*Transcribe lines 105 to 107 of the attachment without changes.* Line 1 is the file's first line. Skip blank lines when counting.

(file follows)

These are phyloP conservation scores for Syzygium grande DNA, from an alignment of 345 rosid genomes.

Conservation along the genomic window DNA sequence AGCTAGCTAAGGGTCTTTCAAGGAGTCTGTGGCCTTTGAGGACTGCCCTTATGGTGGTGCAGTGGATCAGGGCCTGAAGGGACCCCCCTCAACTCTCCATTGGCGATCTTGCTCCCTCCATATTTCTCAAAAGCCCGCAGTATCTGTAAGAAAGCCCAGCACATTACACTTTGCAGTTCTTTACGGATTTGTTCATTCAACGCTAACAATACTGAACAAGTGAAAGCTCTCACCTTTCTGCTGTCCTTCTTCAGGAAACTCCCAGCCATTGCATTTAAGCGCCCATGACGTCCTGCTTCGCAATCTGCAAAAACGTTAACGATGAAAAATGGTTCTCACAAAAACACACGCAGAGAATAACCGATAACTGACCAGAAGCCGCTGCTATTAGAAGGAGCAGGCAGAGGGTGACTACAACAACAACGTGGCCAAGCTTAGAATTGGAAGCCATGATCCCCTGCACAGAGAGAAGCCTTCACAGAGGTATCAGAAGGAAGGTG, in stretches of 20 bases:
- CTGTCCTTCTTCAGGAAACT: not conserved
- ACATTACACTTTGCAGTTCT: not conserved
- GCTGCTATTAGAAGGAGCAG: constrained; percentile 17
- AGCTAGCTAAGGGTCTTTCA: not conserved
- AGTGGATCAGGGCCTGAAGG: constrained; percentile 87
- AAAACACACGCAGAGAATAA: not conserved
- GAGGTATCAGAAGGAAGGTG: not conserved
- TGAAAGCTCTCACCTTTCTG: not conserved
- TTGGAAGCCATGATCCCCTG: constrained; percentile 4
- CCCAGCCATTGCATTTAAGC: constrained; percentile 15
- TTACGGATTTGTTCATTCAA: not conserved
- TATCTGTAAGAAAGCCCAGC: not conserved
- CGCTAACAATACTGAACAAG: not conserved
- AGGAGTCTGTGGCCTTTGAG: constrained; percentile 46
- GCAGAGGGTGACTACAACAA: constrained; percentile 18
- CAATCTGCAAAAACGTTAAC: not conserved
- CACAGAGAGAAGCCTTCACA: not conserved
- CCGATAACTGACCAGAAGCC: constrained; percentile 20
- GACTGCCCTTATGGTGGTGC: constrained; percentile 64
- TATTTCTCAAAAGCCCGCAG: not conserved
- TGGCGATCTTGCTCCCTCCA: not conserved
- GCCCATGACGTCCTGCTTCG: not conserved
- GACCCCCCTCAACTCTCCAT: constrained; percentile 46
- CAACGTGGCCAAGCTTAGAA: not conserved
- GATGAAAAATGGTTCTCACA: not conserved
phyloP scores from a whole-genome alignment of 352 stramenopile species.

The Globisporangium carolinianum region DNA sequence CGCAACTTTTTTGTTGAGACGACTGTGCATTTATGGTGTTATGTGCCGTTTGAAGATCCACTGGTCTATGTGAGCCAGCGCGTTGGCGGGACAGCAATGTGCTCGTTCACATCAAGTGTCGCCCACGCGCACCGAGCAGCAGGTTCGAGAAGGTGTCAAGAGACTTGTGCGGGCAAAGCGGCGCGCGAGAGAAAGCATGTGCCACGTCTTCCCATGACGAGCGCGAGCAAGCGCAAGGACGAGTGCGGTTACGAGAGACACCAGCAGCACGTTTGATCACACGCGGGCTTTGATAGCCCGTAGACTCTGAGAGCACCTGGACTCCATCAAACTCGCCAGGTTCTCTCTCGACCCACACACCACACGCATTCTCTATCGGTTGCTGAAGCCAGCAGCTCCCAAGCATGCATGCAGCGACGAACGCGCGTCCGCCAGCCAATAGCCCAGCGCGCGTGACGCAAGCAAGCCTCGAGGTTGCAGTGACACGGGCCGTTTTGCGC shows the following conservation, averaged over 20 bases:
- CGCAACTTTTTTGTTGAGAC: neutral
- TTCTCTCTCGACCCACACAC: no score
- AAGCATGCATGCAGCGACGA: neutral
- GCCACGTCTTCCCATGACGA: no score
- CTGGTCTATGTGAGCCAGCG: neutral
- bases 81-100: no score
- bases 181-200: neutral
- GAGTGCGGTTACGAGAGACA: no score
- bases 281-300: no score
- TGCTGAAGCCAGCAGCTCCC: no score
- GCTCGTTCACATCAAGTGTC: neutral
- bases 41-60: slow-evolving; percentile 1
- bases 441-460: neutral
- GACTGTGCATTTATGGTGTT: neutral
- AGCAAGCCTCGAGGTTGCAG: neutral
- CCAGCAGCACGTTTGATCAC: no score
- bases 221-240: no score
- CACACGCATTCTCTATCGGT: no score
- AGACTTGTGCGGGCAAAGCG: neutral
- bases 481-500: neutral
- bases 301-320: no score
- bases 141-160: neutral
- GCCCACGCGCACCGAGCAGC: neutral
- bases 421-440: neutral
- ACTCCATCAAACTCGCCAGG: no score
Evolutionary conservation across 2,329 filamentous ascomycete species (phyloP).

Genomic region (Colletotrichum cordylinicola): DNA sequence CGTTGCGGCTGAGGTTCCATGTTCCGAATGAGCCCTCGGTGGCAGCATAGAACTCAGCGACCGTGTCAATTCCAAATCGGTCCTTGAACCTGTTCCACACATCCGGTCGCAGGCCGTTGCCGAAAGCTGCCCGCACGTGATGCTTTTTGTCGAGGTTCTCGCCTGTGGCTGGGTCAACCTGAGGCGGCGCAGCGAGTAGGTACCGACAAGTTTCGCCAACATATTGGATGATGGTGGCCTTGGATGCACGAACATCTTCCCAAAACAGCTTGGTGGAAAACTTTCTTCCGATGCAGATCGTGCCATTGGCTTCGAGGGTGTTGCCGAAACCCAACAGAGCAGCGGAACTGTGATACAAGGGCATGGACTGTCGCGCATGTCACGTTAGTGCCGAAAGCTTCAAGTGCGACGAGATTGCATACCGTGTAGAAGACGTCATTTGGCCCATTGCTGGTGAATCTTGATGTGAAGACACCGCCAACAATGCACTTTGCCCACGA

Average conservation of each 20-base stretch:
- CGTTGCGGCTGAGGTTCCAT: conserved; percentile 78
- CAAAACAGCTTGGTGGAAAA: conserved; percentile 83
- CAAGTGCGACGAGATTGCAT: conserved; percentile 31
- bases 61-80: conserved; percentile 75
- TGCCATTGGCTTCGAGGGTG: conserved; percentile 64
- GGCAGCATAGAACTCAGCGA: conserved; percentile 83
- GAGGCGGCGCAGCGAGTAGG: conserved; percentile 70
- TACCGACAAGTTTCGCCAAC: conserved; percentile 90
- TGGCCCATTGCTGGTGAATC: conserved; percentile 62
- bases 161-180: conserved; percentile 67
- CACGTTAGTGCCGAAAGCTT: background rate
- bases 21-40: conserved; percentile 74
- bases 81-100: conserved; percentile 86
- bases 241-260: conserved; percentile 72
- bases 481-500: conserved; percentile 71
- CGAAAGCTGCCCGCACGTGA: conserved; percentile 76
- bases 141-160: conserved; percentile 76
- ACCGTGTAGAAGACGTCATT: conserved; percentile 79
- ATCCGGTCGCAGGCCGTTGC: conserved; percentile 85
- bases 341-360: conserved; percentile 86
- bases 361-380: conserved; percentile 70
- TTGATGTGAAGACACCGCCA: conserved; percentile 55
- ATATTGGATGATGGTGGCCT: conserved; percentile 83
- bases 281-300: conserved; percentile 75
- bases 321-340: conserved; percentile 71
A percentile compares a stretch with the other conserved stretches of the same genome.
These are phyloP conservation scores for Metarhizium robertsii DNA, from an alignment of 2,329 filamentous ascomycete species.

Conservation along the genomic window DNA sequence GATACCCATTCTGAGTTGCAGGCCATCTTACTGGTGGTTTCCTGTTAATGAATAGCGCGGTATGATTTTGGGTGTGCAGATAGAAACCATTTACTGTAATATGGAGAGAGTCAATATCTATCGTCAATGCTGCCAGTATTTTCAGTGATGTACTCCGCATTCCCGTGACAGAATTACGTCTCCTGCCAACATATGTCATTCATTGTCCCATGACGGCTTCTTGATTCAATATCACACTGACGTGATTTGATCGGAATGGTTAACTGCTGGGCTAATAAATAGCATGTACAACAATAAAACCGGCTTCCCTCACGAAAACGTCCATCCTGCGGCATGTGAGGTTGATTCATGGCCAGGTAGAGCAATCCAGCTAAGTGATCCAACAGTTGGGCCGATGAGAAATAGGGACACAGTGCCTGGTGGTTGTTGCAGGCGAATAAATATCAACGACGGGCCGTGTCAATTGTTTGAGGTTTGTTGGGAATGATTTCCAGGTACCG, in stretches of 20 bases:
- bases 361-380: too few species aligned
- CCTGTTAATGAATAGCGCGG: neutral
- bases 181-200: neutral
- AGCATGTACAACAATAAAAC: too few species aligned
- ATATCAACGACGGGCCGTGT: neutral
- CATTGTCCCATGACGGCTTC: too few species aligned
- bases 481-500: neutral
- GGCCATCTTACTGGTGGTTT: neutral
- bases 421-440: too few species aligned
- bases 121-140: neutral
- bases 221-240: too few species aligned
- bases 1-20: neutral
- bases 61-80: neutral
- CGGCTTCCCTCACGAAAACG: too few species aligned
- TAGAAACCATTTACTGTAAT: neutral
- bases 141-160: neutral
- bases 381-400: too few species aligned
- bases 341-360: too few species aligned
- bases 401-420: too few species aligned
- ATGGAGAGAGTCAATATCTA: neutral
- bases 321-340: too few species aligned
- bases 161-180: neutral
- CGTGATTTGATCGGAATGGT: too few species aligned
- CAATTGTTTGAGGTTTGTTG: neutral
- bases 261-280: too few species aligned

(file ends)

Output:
- ATGGAGAGAGTCAATATCTA: neutral
- bases 321-340: too few species aligned
- bases 161-180: neutral